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Affordable Care Act 2010: Mental Health Illness


The Affordable Care Act (ACA) of 2010, also commonly referred to as Obamacare, can be termed as the most progressive and inclusive piece of healthcare legislation ever to be implemented by the American federal government since the institutionalization of the Medicare and Medicaid programs in 1965. During its infancy years, the ACA has been effective in cushioning uninsured Americans from catastrophic medical expenses by increasing the access, quality, and affordability of health insurance (Martin, 2015). Owing to the fact that most individuals with mental health and substance abuse conditions were previously uninsured, it follows that they stand to gain immensely from the passage of the ACA. This paper attempts to shed light on the implications of the ACA for mental health conditions and substance abuse.

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Implications of Act for Mental Health Illness & Substance Abuse

Prior to the passage of the Act on March 30, 2010, most American healthcare insurers were known to deny insurance coverage to individuals with particular health burdens such as mental illness and substance addiction. However, these individuals are now included in the mainstream healthcare system as the Act “prohibits insurers from denying coverage to individuals regardless of pre-existing conditions” (Martin, 2015, p. 408). Such a shift is of immense importance to many people who were previously debarred from the private market, including those who could not secure services for known health challenges such as mental sickness and substance abuse (Golden & Vail, 2014).

In addition to prohibiting insurers from denying coverage to specific groups of the population, it can be argued that the Act has made it possible for individuals with depression, anxiety, cognitive impairment, substance abuse problems and other disorders to enjoy expanding insurance coverage through Health Insurance Exchanges (HIE) and state-specific Medicaid expansions (Golden & Vail, 2014). These individuals were previously not eligible for Medicare, implying that the ACA has contributed substantially in terms of enhancing mental health coverage and access to care.

Furthermore, it has been documented that most private insurers are now obligated by regulations and guidelines contained in the Act to provide a multiplicity of free preventive services without charging copayment or coinsurance to the actual users (Golden & Vail, 2014; McMorrow, Kenney, & Goin, 2014). Such an arrangement offers immense benefits to individuals with mental health and substance abuse problems owing to the fact that most of them are not economically capable of paying for the services. Available literature demonstrates that “the two covered services most relevant to mental health care are alcohol misuse screenings and counseling and depression screenings” (Golden & Vail, 2014, p. 97). The bottom line is that the Act has implemented mechanisms aimed at triggering the recovery of these individuals through providing a framework for free preventive services to become a reality.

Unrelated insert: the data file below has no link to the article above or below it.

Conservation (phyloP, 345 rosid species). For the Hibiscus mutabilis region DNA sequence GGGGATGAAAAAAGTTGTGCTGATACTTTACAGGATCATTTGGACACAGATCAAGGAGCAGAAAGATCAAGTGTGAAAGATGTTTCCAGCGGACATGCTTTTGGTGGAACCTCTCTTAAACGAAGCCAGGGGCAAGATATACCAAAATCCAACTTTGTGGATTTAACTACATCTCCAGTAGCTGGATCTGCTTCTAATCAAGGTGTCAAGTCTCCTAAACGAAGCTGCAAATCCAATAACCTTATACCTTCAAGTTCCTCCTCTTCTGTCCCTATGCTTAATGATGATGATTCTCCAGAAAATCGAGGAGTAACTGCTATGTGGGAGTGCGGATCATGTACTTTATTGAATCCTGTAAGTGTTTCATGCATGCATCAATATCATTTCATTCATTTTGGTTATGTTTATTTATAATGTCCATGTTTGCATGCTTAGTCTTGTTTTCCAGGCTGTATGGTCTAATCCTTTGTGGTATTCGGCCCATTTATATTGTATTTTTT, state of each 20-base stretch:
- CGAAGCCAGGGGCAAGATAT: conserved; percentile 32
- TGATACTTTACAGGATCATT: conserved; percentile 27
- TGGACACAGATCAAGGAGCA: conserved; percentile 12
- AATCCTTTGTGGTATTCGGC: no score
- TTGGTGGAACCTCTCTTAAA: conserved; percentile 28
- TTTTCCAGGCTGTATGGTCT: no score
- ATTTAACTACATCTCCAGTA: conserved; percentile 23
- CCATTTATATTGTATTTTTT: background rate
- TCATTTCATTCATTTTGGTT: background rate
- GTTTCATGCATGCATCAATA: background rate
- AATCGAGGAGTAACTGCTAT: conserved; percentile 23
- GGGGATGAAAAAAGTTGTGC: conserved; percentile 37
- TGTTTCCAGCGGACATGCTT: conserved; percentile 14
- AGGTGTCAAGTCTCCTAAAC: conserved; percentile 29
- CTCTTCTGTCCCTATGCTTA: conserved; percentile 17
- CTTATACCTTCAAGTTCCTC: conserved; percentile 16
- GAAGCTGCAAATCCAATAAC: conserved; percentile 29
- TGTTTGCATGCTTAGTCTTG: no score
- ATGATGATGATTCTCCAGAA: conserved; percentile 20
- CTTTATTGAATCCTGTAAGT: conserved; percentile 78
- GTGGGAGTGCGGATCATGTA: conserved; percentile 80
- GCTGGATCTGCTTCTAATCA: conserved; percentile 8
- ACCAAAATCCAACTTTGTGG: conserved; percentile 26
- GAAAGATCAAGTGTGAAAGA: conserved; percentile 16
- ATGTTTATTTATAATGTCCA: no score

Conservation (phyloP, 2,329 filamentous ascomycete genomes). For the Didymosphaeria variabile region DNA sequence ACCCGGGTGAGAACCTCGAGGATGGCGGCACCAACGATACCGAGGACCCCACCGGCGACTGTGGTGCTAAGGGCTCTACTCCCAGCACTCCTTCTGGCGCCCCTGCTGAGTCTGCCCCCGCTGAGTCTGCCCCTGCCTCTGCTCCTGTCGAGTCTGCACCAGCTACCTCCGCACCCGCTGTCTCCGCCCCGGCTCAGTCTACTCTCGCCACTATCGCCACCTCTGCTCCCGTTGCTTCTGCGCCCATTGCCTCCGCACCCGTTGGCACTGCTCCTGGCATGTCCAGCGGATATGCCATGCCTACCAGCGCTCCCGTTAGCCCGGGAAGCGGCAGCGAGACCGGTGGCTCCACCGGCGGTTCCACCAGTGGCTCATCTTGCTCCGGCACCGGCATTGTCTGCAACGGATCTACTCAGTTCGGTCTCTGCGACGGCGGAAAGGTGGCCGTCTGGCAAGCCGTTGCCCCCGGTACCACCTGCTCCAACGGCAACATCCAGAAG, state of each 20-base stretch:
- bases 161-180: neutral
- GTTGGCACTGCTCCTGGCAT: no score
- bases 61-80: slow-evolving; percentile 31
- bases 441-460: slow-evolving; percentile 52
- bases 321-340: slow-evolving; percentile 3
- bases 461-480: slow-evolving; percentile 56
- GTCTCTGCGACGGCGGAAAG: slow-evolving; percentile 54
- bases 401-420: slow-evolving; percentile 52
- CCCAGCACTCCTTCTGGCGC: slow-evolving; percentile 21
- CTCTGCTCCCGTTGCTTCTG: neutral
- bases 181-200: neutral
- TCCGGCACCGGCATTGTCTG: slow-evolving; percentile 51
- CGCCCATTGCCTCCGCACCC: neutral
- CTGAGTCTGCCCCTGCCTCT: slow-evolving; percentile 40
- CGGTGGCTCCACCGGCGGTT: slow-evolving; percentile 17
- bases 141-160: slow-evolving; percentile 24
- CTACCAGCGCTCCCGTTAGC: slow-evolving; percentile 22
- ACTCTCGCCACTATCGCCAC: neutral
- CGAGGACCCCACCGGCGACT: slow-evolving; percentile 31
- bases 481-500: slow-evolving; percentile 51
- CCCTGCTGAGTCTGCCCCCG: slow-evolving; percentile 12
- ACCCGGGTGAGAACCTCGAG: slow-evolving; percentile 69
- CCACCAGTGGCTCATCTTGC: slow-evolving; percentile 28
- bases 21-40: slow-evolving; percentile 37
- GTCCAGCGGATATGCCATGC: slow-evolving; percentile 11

Lastly, the ACA has been influential in expanding the Mental Health Parity and Addiction Equity Act (MHPAE) of 2008 by “identifying mental health and substance use treatment as one of the ten essential health benefits for all health insurance plans in the individual and employer market – inside and outside HIEs” (Golden & Vail, 2014, p. 97). This expansion means that the ACA now mandates mental health and substance abuse treatment coverage for vulnerable populations (Siegwarth & Koyanagi, 2011) and that insurance plans must be consistent across treatment protocols for physical and mental conditions affecting specific groups of the American population (Golden & Vail, 2014).


From the discussion, it is clear that individuals with mental health and substance abuse problems stand to benefit from a whole range of interventions made possible by the implementation of the ACA. It can therefore be concluded that that the ACA provides the United States with a momentous opportunity to change a disjointed and deficient healthcare delivery system, particularly when it comes to addressing the needs of individuals with mental health and substance addiction challenges.


Golden, R.L., & Vail, M.R. (2014). The implications of the Affordable Care Act for mental health care. Generations: Journal of the American Society on Aging, 38(3), 96-103.

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Martin, E.J. (2015). Healthcare policy legislation and administration: Patient Protection and Affordable Care Act of 2010. Journal of Health & Human Services Administration, 37(4), 339-358.

McMorrow, S., Kenney, G.M., & Goin, D. (2014). Determinants of receipt of recommended preventive services: Implications for the Affordable Care Act. American Journal of Public Health, 104(12), 2392-2399.

Siegwarth, A.A.W., & Koyanagi, C. (2011). The new heath care reform act and Medicaid: New opportunities for psychiatric rehabilitation. Psychiatric Rehabilitation Journal, 34(4), 277-284.

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